Senate Backs Trump Nominee Despite McCain Criticisms on Torture
(Bloomberg) -- The Senate narrowly confirmed President Donald Trump’s nominee for the top legal post at the Transportation Department despite his role in crafting legal justifications for torture during the Bush administration that drew criticism from Senator John McCain.
Steven Bradbury served as head of the Justice Department’s office of legal counsel from 2005 through 2009, and authored some of the memos that provided the legal underpinning for intelligence officers to use waterboarding, sleep deprivation and other "enhanced interrogation" techniques with terror detainees.
Senators voted 50 to 47 to confirm Bradbury as the Transportation Department’s general counsel with Republicans McCain, of Arizona, and Rand Paul of Kentucky joining Democrats in voting against him.
"I am astonished that we are here considering the nomination of a person who is in violation of the Geneva convention, the rules of war to which the United States of America is signatory," McCain said on the floor of the Senate prior to the vote. "Put simply, Mr. Bradbury’s memos were permission slips for torture."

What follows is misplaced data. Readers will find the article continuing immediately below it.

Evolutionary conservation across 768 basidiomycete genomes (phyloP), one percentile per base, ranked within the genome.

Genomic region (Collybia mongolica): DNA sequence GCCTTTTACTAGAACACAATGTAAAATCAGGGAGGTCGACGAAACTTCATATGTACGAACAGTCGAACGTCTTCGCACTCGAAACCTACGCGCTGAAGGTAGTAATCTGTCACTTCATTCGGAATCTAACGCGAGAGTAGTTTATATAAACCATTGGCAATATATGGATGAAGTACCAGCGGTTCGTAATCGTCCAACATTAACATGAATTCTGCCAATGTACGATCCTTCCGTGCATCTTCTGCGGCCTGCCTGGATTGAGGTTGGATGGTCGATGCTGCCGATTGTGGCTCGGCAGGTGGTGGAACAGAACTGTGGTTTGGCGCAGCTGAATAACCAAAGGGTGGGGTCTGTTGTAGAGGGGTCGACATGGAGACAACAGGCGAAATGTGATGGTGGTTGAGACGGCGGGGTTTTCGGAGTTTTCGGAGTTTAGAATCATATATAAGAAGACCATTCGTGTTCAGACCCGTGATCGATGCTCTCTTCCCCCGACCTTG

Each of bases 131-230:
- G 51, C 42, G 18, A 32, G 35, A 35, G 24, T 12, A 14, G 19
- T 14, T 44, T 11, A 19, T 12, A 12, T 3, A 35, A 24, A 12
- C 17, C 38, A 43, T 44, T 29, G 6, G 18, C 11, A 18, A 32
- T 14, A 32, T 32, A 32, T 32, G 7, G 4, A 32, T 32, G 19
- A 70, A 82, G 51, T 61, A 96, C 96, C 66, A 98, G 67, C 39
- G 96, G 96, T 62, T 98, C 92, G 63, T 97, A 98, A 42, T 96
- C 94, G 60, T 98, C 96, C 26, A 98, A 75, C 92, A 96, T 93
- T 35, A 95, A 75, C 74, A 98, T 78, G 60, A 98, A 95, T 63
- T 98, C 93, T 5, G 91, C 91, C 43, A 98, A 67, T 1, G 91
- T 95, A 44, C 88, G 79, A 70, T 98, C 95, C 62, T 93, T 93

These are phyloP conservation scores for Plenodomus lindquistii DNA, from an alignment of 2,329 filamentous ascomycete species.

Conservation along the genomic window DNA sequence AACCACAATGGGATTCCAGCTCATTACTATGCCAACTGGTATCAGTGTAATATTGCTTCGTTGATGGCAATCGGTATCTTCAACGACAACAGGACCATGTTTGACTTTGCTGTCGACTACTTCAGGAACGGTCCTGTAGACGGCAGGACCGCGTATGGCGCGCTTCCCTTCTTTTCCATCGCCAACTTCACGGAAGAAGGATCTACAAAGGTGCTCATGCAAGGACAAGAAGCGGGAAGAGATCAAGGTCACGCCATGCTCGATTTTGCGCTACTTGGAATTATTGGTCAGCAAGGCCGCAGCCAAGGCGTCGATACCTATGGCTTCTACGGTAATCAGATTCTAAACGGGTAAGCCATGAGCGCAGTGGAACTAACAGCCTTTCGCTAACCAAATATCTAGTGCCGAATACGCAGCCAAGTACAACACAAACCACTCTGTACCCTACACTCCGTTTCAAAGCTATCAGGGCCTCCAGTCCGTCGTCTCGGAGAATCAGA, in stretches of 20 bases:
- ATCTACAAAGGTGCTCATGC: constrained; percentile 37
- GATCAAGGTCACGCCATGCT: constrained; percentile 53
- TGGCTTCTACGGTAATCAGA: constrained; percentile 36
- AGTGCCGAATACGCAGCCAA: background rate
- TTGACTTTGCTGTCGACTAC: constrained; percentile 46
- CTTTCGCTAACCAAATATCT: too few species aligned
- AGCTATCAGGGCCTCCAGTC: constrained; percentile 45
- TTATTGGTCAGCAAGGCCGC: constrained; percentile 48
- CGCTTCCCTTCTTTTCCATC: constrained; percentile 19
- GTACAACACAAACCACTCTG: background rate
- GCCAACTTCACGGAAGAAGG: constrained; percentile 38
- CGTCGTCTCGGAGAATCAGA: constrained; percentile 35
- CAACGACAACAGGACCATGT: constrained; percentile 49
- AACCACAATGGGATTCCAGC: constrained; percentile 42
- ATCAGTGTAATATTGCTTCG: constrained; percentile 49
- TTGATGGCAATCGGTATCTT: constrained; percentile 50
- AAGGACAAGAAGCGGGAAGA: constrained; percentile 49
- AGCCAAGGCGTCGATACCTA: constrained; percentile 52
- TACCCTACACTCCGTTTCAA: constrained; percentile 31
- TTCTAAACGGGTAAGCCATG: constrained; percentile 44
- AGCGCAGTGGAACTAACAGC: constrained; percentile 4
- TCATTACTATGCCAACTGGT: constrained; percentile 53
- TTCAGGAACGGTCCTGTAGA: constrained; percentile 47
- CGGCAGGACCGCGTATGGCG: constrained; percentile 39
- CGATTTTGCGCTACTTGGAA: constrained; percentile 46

"We are harming the commitment that our forefathers made that we are all created equal, and unfortunately we have now betrayed that sacred trust," McCain said.
Bradbury has been a partner at law firm Dechert LLP since July 2009 when he left the Justice Department’s Office of Legal Counsel. His work included representing clients involved in government investigations and enforcement actions, including some involving the Transportation Department, according to his nomination questionnaire provided to the Senate commerce committee.
"Every opinion I gave for OLC represented my best judgment of what the law required," Bradbury said in his confirmation hearing. "I certainly recognize and respect that some of the questions we addressed raised difficult issues about which reasonable people could disagree. Indeed, my opinions recognized as much at the time."
©2017 Bloomberg L.P.